A new study, published in the July 2020 issue of Lasers in Surgery and Medicine, found that ultrapulsed CO2 laser debridement is more effective than traditional surgical debridement in the care of chronic wounds.
For “Evaluation of the Efficacy of Ultrapulsed CO2 Laser in Chronic Wounds,” Hong Yan, MD, director of plastic and burn surgery at the Affiliated Hospital of Southwest Medical University, randomized 47 patients with chronic wounds into two groups: traditional sharp instrument debridement (RT) or ultrapulsed CO2 laser debridement (LT). The wound healing rate and the total time to achieve healing were significantly better in the LT group than the RT group at 7, 14, 21 and 28 days after treatment. The wound exudation scores were significantly higher in the LT group versus the RT group at 7, 14 and 28 days after treatment. The positive rate of pre‐debridement bacterial culture was significantly lower in the LT group versus the RD group at 14 and 28 days after treatment. The percentage of wound perfusion/normal periwound skin perfusion was significantly higher in the LT group versus the RT group at 1, 7 and 14 days after treatment.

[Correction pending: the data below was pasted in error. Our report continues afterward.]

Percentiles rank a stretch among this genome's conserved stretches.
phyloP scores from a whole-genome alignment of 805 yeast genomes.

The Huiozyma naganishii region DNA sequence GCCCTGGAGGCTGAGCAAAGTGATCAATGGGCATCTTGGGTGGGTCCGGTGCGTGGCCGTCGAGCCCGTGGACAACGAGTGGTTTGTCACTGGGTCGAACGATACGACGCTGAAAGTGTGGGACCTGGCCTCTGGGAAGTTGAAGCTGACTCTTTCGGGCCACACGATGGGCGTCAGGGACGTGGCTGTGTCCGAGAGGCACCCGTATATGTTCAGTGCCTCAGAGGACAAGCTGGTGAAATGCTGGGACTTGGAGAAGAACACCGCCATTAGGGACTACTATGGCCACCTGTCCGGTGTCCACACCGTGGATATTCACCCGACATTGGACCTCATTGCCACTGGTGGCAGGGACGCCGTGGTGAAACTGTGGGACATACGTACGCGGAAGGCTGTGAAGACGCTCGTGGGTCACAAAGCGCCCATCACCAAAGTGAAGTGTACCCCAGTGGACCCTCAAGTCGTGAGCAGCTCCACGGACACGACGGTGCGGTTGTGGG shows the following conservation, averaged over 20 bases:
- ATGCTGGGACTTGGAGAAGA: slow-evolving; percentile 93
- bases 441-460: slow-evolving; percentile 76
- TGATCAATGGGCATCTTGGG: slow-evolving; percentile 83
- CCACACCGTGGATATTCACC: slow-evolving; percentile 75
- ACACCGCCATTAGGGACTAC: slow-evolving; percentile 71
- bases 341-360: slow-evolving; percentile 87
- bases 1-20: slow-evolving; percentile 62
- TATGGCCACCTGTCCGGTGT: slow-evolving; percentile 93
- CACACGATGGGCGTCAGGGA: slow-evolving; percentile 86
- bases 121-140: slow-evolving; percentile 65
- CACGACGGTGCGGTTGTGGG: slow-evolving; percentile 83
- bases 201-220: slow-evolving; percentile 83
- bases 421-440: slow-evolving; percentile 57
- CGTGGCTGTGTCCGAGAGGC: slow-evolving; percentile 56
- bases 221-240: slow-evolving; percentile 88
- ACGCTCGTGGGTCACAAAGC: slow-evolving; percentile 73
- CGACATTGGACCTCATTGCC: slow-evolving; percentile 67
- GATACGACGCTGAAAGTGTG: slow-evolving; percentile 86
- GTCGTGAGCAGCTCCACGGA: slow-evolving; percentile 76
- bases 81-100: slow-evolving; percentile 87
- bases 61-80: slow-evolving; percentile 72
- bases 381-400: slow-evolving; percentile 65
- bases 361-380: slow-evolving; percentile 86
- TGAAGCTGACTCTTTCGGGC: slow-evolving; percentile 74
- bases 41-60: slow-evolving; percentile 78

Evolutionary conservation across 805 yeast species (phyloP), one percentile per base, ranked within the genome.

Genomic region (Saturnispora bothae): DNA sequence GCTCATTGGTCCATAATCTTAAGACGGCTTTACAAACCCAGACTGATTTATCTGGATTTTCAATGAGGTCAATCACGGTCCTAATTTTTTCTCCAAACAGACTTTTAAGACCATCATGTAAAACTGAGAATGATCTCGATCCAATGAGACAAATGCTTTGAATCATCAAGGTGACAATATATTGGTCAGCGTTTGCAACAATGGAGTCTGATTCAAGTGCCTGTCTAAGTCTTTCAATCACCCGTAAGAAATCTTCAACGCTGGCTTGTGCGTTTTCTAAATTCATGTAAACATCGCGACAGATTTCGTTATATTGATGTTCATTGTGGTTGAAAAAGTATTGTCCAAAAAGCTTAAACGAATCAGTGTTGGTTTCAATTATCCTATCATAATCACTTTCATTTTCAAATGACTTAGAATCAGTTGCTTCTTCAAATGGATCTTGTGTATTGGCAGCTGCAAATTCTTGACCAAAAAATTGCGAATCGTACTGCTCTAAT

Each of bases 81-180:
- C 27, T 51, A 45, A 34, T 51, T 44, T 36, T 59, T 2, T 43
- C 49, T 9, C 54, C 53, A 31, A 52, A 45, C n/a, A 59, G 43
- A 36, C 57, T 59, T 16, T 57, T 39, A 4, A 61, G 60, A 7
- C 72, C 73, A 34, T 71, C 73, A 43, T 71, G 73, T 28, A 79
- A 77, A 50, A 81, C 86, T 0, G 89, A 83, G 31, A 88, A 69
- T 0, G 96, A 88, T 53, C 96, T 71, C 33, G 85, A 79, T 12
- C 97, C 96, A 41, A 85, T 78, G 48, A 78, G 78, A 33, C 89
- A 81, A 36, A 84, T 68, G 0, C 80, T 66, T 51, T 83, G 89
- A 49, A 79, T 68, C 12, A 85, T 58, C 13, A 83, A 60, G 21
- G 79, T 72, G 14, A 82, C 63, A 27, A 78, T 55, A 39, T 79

“Our study found the ultrapulsed CO2 laser can more effectively decrease wound infection rate, promote an increase in wound blood perfusion, and achieve faster wound healing in the treatment of chronic refractory wounds compared with the traditional sharp instrument/surgical debridement,” said Yan.
Read the full manuscript here.